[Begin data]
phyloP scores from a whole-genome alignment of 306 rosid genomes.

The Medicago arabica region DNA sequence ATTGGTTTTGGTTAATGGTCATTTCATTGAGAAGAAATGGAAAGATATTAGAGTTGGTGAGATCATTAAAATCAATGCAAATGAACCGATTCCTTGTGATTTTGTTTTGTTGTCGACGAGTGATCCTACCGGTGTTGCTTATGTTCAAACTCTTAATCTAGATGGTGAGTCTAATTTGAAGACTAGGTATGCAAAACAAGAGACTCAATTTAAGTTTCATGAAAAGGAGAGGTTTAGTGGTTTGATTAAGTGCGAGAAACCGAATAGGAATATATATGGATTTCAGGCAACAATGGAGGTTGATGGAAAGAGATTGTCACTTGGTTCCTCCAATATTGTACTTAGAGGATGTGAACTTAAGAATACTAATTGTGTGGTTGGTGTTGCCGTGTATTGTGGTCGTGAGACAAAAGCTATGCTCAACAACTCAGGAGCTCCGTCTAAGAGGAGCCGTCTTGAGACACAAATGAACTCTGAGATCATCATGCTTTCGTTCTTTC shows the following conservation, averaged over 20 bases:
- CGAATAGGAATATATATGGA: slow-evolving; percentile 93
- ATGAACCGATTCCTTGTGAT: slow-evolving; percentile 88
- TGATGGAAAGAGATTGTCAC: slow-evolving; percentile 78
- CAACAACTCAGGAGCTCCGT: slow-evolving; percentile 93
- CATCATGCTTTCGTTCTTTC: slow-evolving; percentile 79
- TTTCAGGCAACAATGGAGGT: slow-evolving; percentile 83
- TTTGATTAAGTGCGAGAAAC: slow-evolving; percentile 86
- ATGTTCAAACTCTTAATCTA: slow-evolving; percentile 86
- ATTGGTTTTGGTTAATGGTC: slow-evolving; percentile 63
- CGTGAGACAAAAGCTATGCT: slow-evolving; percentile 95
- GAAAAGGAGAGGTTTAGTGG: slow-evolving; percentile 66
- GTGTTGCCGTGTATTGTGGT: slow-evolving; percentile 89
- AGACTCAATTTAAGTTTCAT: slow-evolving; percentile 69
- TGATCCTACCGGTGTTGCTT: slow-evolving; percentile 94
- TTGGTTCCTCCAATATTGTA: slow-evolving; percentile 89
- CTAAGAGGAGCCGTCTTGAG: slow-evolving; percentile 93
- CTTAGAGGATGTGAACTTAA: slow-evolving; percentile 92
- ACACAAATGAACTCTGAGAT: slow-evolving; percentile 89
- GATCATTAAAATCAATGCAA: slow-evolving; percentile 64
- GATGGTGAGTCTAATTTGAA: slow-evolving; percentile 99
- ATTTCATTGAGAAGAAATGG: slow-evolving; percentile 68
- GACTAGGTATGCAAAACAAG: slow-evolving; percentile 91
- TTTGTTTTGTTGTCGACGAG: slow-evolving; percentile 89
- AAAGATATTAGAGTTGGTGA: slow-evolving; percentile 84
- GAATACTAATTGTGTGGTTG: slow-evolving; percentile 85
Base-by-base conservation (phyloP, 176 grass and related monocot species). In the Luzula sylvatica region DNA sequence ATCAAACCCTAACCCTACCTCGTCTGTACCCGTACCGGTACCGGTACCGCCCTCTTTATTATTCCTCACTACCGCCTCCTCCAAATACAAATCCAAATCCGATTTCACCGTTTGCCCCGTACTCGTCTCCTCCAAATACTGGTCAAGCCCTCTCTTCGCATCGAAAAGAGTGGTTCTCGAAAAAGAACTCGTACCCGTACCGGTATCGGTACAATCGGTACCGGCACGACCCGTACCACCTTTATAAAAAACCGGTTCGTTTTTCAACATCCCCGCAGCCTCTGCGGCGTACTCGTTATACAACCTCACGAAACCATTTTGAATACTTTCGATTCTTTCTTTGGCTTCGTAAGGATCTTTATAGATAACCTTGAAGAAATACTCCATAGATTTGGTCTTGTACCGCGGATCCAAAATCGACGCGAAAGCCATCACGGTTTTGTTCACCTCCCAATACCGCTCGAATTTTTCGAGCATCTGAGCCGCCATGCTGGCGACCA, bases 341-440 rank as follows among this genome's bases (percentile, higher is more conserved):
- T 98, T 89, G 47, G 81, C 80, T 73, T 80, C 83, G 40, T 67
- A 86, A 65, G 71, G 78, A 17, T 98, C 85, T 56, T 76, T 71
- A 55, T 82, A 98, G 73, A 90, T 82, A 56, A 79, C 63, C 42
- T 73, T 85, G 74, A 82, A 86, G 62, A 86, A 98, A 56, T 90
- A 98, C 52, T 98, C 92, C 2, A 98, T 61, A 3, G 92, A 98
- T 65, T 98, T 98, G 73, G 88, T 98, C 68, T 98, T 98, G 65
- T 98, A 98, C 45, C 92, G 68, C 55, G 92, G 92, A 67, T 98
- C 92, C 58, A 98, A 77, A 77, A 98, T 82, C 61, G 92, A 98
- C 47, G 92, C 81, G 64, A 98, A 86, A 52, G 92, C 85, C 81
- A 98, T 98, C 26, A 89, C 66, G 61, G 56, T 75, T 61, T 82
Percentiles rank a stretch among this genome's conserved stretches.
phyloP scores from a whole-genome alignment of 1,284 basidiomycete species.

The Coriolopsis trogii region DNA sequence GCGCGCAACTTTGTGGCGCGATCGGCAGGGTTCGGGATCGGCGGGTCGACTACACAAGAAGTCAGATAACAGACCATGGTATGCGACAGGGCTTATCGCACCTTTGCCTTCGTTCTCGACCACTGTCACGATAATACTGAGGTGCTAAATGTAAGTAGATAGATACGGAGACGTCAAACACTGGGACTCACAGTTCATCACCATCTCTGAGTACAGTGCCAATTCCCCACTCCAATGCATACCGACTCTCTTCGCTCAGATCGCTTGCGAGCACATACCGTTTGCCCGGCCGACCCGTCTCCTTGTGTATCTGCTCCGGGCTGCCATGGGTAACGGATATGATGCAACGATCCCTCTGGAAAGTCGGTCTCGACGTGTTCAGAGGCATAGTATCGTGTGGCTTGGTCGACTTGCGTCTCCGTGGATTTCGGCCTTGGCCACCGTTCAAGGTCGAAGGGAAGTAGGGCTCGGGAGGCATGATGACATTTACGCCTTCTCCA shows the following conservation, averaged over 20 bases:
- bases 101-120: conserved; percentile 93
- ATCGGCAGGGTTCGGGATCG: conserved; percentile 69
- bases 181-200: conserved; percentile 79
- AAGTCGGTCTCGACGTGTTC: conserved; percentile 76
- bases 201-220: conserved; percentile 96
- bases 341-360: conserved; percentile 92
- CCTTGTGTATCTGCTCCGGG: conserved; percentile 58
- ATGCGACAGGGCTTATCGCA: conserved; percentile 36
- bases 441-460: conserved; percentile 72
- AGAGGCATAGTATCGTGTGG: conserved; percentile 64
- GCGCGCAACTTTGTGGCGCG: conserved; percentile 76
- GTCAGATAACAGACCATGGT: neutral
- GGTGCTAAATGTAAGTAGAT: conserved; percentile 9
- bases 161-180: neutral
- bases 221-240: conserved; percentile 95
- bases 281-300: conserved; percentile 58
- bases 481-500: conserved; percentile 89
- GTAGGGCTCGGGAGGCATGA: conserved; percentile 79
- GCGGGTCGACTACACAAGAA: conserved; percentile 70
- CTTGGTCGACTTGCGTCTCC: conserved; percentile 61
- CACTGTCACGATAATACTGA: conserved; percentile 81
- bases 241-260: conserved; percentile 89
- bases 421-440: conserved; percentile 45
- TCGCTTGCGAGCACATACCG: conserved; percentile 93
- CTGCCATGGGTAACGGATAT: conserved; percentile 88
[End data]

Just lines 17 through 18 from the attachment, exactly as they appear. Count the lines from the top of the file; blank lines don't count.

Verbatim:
- TTGGTTCCTCCAATATTGTA: slow-evolving; percentile 89
- CTAAGAGGAGCCGTCTTGAG: slow-evolving; percentile 93